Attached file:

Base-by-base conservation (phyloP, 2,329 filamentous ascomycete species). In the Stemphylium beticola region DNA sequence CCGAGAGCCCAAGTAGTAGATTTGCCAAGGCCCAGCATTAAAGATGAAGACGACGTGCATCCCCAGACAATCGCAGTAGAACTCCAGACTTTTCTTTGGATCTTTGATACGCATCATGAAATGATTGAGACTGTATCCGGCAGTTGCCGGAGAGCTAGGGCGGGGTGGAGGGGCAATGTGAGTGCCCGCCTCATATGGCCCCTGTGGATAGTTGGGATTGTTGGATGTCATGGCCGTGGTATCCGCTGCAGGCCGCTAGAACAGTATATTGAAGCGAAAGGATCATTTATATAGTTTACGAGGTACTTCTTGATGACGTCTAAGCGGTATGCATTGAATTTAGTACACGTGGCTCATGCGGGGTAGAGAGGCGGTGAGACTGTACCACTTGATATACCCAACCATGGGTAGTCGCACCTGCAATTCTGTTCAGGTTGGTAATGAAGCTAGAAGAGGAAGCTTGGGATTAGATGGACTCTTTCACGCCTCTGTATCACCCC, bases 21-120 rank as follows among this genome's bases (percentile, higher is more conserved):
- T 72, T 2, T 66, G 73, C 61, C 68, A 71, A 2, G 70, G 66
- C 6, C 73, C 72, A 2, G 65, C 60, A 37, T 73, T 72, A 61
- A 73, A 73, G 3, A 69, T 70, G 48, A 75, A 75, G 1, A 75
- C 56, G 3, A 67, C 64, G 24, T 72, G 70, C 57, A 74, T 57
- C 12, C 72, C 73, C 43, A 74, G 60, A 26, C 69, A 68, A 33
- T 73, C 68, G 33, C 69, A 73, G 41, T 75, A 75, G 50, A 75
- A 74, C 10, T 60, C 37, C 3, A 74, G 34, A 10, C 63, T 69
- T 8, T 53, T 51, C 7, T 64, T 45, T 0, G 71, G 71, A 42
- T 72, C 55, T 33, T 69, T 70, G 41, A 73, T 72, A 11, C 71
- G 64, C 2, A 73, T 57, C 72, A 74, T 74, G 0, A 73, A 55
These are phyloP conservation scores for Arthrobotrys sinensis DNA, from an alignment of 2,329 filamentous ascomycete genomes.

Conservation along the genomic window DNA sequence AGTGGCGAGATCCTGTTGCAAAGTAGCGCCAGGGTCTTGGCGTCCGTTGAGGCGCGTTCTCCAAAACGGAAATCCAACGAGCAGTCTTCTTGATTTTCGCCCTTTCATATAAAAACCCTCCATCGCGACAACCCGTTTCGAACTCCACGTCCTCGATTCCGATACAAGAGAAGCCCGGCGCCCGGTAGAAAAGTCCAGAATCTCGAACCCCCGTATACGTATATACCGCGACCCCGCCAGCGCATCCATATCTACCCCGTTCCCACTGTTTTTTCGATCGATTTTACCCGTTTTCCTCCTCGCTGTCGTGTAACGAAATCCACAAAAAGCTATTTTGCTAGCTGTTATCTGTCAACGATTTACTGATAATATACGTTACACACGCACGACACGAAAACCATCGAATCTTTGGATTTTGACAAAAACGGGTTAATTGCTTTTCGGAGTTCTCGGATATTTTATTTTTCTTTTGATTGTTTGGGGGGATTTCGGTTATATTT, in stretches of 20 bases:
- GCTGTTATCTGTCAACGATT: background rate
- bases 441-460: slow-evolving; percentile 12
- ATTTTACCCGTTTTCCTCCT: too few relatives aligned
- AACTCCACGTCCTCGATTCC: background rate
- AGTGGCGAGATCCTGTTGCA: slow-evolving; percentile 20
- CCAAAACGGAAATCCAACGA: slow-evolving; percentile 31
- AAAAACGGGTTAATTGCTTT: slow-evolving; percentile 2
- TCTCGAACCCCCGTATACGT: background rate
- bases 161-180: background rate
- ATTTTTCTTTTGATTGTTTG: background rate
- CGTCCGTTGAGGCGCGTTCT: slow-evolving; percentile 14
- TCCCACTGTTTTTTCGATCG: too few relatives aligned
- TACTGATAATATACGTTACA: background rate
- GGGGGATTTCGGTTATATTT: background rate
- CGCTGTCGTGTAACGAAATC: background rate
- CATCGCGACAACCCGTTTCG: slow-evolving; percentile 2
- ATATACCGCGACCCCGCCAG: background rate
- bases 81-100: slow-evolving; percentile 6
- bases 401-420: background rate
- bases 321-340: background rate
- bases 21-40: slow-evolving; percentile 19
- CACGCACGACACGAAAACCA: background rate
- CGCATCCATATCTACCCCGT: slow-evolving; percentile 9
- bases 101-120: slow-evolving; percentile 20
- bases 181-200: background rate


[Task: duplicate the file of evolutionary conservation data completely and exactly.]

Base-by-base conservation (phyloP, 2,329 filamentous ascomycete species). In the Stemphylium beticola region DNA sequence CCGAGAGCCCAAGTAGTAGATTTGCCAAGGCCCAGCATTAAAGATGAAGACGACGTGCATCCCCAGACAATCGCAGTAGAACTCCAGACTTTTCTTTGGATCTTTGATACGCATCATGAAATGATTGAGACTGTATCCGGCAGTTGCCGGAGAGCTAGGGCGGGGTGGAGGGGCAATGTGAGTGCCCGCCTCATATGGCCCCTGTGGATAGTTGGGATTGTTGGATGTCATGGCCGTGGTATCCGCTGCAGGCCGCTAGAACAGTATATTGAAGCGAAAGGATCATTTATATAGTTTACGAGGTACTTCTTGATGACGTCTAAGCGGTATGCATTGAATTTAGTACACGTGGCTCATGCGGGGTAGAGAGGCGGTGAGACTGTACCACTTGATATACCCAACCATGGGTAGTCGCACCTGCAATTCTGTTCAGGTTGGTAATGAAGCTAGAAGAGGAAGCTTGGGATTAGATGGACTCTTTCACGCCTCTGTATCACCCC, bases 21-120 rank as follows among this genome's bases (percentile, higher is more conserved):
- T 72, T 2, T 66, G 73, C 61, C 68, A 71, A 2, G 70, G 66
- C 6, C 73, C 72, A 2, G 65, C 60, A 37, T 73, T 72, A 61
- A 73, A 73, G 3, A 69, T 70, G 48, A 75, A 75, G 1, A 75
- C 56, G 3, A 67, C 64, G 24, T 72, G 70, C 57, A 74, T 57
- C 12, C 72, C 73, C 43, A 74, G 60, A 26, C 69, A 68, A 33
- T 73, C 68, G 33, C 69, A 73, G 41, T 75, A 75, G 50, A 75
- A 74, C 10, T 60, C 37, C 3, A 74, G 34, A 10, C 63, T 69
- T 8, T 53, T 51, C 7, T 64, T 45, T 0, G 71, G 71, A 42
- T 72, C 55, T 33, T 69, T 70, G 41, A 73, T 72, A 11, C 71
- G 64, C 2, A 73, T 57, C 72, A 74, T 74, G 0, A 73, A 55
These are phyloP conservation scores for Arthrobotrys sinensis DNA, from an alignment of 2,329 filamentous ascomycete genomes.

Conservation along the genomic window DNA sequence AGTGGCGAGATCCTGTTGCAAAGTAGCGCCAGGGTCTTGGCGTCCGTTGAGGCGCGTTCTCCAAAACGGAAATCCAACGAGCAGTCTTCTTGATTTTCGCCCTTTCATATAAAAACCCTCCATCGCGACAACCCGTTTCGAACTCCACGTCCTCGATTCCGATACAAGAGAAGCCCGGCGCCCGGTAGAAAAGTCCAGAATCTCGAACCCCCGTATACGTATATACCGCGACCCCGCCAGCGCATCCATATCTACCCCGTTCCCACTGTTTTTTCGATCGATTTTACCCGTTTTCCTCCTCGCTGTCGTGTAACGAAATCCACAAAAAGCTATTTTGCTAGCTGTTATCTGTCAACGATTTACTGATAATATACGTTACACACGCACGACACGAAAACCATCGAATCTTTGGATTTTGACAAAAACGGGTTAATTGCTTTTCGGAGTTCTCGGATATTTTATTTTTCTTTTGATTGTTTGGGGGGATTTCGGTTATATTT, in stretches of 20 bases:
- GCTGTTATCTGTCAACGATT: background rate
- bases 441-460: slow-evolving; percentile 12
- ATTTTACCCGTTTTCCTCCT: too few relatives aligned
- AACTCCACGTCCTCGATTCC: background rate
- AGTGGCGAGATCCTGTTGCA: slow-evolving; percentile 20
- CCAAAACGGAAATCCAACGA: slow-evolving; percentile 31
- AAAAACGGGTTAATTGCTTT: slow-evolving; percentile 2
- TCTCGAACCCCCGTATACGT: background rate
- bases 161-180: background rate
- ATTTTTCTTTTGATTGTTTG: background rate
- CGTCCGTTGAGGCGCGTTCT: slow-evolving; percentile 14
- TCCCACTGTTTTTTCGATCG: too few relatives aligned
- TACTGATAATATACGTTACA: background rate
- GGGGGATTTCGGTTATATTT: background rate
- CGCTGTCGTGTAACGAAATC: background rate
- CATCGCGACAACCCGTTTCG: slow-evolving; percentile 2
- ATATACCGCGACCCCGCCAG: background rate
- bases 81-100: slow-evolving; percentile 6
- bases 401-420: background rate
- bases 321-340: background rate
- bases 21-40: slow-evolving; percentile 19
- CACGCACGACACGAAAACCA: background rate
- CGCATCCATATCTACCCCGT: slow-evolving; percentile 9
- bases 101-120: slow-evolving; percentile 20
- bases 181-200: background rate